J. Paige Buchanan
Physical Organic Chemistry, Polymer Science, Nanomaterials
Regardless of the discipline, all scientists agree that materials may exhibit very different properties at the nanoscale than those seen in the bulk material. For example, optical, magnetic, and electrical properties are sensitive to size effects, and when used as catalysts, nanoparticles have the ultimate in surface to volume ratio. Our group's research efforts traverse the boundaries among nanomaterials, organic chemistry, and polymer science, with the goal of realizing, supporting, and in many cases boosting the unique properties offered by these intriguing materials. This research platform has led to successful projects using nanomaterials as (1) MRI contrast agent prototypes, (2) functional ferrofluids with medical applications, (3) additives in stimuli-responsive, multi-functional adhesives, specifically designed to meet the changing needs of modern wound management applications, (4) nano-dopants for conducting and magnetically responsive polymers, and (5) architectural subunits of biologically inspired materials to address areas of military and civilian concern, e.g. chem-bio defense applications.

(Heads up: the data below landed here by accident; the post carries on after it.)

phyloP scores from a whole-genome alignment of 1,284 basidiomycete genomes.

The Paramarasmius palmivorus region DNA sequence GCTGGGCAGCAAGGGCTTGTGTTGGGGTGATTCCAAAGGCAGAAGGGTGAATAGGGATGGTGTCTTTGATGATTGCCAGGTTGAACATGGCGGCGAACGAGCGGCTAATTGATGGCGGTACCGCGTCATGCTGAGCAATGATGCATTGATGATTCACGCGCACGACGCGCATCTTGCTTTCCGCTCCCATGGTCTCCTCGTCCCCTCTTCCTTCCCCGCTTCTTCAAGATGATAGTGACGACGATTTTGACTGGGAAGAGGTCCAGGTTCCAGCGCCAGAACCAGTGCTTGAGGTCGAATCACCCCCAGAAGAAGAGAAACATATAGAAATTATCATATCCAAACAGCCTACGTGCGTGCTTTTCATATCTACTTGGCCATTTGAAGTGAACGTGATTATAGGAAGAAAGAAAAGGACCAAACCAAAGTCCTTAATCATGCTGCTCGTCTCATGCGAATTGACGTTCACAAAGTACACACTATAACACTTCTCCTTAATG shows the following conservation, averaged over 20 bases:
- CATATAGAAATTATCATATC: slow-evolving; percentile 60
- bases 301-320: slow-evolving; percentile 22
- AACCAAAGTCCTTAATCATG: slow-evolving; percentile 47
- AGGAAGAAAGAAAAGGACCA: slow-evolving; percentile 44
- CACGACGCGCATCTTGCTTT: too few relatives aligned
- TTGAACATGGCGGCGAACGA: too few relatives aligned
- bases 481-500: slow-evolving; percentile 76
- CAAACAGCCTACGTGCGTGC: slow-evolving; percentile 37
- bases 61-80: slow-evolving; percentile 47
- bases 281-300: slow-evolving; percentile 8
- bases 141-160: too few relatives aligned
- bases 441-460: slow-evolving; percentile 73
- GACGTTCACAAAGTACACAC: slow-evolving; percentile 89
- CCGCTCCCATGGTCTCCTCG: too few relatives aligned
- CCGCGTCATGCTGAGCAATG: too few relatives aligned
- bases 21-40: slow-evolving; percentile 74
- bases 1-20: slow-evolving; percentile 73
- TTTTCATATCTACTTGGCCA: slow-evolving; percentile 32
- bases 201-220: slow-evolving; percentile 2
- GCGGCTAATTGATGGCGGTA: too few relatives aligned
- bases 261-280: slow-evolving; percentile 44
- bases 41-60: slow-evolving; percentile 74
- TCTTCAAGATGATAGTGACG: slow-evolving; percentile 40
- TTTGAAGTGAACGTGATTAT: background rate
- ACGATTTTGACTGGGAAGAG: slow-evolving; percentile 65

Just as important as characterizing the exceptional chemical, physical, electronic, and magnetic properties of these unique materials is understanding their often unusual chemistry, photochemistry, and relative reactivity in chemical reactions, such as in functionalization chemistries to modify particle solubility and enable secondary surface chemistry. Deterring aggregation and subsequent precipitation and the incorporation of these materials into nano-structured polymer composites has been a significant focus of recent work, with an emphasis on devloping new methodologies. Our research program is designed to address these critical questions using a balance of modern synthetic and analytical techniques. Due to the multi-disciplinary nature of our research, it is also highly collaborative, and our group has active collaborations nationwide in academics, industry, and government labs.